A red squirrel?

We received this, by email, from Simon Handley: Dear FOSCP, My good lady is convinced that she saw a red squirrel in the park the other day. I saw it too (a fleeting glimpse) and at first I thought it was a chipmunk (??!!) and then thought it seemed a lot redder than grey. Is... Continue Reading →

Invasion of the Spanish squills

Our native species of bluebell (Hyacinthoides non-scripta) is threatened by the spread of Spanish squill (Hyacinthoides hispanica), a similar species imported into our gardens from southern Europe during the 17th and 18th centuries. Our native bluebells are dark blue and fragrant, with flowers on just one side of the stem producing that characteristic droop; the... Continue Reading →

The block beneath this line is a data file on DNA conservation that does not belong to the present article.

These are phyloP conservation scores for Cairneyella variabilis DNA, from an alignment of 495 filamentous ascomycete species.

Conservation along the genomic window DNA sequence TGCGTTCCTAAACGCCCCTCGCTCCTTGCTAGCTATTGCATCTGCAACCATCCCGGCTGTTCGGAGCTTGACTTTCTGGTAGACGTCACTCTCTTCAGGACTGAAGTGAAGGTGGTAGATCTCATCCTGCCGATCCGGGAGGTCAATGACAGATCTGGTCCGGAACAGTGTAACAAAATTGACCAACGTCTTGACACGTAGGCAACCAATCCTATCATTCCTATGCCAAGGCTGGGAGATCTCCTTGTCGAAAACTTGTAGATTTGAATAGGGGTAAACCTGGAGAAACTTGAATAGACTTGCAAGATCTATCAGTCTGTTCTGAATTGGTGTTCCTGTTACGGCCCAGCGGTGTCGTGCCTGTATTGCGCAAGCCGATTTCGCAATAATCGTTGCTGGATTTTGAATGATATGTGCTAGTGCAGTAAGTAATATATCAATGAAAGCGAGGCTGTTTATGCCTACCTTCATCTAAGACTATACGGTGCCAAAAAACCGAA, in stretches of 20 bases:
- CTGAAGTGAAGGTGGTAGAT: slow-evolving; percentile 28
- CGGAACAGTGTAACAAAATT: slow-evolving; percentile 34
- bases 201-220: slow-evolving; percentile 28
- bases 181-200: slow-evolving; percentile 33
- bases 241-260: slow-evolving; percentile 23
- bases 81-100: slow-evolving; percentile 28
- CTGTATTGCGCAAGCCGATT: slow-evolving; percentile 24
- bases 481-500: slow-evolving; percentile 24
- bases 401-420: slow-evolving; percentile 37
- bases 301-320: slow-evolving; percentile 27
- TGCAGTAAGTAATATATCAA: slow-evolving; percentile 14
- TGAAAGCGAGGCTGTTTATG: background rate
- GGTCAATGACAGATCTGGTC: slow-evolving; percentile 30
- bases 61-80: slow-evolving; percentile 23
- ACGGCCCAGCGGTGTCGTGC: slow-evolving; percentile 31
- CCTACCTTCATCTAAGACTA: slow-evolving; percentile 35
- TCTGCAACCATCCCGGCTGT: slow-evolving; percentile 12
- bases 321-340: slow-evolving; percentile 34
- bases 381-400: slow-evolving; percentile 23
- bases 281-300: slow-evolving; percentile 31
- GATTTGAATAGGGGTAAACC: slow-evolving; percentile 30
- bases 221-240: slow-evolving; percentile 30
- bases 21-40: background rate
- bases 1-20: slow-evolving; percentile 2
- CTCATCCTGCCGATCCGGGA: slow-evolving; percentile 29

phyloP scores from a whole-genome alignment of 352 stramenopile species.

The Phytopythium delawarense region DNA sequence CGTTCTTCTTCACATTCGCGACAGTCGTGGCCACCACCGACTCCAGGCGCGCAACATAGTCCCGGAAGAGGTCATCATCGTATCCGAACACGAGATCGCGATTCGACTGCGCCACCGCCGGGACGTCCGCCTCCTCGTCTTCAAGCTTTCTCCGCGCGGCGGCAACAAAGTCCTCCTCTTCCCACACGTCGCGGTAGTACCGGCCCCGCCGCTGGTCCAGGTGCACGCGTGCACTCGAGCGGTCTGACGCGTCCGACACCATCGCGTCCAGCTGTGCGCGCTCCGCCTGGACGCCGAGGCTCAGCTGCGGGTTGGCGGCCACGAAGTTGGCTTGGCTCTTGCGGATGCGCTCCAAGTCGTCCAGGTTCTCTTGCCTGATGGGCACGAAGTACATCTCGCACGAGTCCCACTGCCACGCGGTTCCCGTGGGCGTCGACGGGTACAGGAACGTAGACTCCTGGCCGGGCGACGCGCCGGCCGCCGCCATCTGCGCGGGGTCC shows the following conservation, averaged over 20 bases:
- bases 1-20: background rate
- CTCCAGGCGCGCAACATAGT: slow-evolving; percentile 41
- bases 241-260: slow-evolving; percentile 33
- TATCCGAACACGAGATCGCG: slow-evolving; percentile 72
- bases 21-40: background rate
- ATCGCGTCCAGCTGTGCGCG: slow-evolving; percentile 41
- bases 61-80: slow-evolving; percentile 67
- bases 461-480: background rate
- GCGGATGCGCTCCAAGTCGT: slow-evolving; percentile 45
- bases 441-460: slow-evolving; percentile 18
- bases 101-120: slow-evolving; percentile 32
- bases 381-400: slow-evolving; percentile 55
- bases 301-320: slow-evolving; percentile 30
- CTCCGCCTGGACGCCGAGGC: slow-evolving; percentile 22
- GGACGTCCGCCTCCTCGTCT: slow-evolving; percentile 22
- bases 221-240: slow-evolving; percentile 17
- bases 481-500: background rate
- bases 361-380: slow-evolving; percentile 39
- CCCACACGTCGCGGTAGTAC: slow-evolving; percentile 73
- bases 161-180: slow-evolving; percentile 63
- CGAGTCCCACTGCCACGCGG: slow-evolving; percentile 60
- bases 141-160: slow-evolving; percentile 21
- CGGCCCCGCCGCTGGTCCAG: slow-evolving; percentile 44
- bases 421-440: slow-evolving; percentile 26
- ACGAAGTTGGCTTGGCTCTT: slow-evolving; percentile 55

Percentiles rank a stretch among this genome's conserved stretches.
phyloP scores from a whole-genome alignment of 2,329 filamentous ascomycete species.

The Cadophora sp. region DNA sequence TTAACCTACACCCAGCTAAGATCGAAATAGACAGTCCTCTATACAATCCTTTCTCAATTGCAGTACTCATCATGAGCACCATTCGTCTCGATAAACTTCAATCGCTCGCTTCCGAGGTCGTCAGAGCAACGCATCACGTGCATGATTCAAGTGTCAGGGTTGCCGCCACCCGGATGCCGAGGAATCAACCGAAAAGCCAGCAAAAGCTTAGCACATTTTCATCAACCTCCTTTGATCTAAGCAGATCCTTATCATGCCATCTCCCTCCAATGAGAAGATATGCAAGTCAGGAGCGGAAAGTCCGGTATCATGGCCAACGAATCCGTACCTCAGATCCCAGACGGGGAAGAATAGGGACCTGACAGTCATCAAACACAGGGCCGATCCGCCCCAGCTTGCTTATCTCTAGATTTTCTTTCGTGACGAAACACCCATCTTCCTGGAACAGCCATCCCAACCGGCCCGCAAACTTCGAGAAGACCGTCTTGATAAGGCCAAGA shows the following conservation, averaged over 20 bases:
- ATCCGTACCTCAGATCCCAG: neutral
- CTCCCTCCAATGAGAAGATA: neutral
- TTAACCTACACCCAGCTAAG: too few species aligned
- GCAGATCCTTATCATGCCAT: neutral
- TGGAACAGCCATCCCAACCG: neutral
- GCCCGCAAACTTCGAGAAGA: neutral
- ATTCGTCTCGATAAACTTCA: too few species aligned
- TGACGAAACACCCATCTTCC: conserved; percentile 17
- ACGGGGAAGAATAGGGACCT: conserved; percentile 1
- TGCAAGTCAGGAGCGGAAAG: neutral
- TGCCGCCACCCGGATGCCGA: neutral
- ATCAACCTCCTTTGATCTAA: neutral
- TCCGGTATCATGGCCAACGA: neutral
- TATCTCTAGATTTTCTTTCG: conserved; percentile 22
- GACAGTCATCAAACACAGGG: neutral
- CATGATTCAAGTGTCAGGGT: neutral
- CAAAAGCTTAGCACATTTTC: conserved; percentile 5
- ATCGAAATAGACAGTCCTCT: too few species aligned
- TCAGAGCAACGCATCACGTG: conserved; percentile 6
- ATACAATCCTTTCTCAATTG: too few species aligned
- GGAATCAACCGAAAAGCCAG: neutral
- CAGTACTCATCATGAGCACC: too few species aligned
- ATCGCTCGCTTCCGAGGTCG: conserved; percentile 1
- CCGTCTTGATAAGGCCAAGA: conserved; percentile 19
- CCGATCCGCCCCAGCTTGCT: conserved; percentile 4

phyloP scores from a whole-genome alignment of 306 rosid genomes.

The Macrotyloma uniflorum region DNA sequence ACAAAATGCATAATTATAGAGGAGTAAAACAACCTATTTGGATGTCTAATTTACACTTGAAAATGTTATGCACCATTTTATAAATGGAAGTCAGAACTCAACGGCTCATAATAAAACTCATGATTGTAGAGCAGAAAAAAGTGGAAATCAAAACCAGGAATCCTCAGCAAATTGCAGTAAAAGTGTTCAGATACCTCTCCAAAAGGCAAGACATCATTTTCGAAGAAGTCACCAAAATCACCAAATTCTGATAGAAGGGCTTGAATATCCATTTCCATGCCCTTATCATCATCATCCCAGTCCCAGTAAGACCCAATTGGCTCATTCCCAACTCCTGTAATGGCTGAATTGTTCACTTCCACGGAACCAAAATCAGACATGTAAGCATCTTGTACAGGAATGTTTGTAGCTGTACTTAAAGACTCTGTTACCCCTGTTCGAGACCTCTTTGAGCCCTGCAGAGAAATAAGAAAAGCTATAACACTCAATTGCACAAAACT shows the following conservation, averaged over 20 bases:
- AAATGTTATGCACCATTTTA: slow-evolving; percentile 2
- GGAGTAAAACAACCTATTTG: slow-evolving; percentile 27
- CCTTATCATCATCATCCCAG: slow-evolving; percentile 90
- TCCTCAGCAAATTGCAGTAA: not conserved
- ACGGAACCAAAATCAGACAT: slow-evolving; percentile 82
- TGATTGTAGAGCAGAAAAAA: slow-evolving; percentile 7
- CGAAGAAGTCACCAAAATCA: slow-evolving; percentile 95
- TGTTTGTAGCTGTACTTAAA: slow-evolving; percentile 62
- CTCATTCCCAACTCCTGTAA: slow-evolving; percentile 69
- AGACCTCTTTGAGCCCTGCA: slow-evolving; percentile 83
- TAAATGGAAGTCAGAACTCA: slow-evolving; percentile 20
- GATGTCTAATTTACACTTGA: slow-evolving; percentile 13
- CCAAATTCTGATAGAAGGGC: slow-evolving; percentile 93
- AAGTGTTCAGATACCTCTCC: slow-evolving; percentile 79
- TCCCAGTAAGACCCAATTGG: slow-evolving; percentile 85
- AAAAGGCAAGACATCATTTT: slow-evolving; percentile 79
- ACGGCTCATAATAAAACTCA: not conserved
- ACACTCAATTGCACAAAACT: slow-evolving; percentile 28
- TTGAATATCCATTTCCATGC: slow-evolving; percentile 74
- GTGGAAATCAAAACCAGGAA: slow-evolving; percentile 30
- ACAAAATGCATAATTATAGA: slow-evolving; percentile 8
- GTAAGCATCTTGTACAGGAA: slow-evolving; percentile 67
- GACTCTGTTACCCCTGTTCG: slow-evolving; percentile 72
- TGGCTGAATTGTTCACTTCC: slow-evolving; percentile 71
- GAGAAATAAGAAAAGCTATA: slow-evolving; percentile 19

Lesser Celandine

The lesser celandine (Ficaria verna) is the floral equivalent of the swallow, it appears around the same time and marks the coming of spring. In fact the word celandine comes from the Greek name for swallow: chelidon. One of its local names is spring messenger; others are brighteye, butter and cheese, frog's foot, golden guineas... Continue Reading →

Harlequin Ladybirds

Harlequin ladybirds are hibernating in substantial numbers inside the notice board at the park's main entrance. They are called Harlequins because they come in such a variety of colours and patterns.  An invasive species, they are believed to be rapidly out-competing our forty seven native species. They are Asian in origin, introduced into Europe as... Continue Reading →

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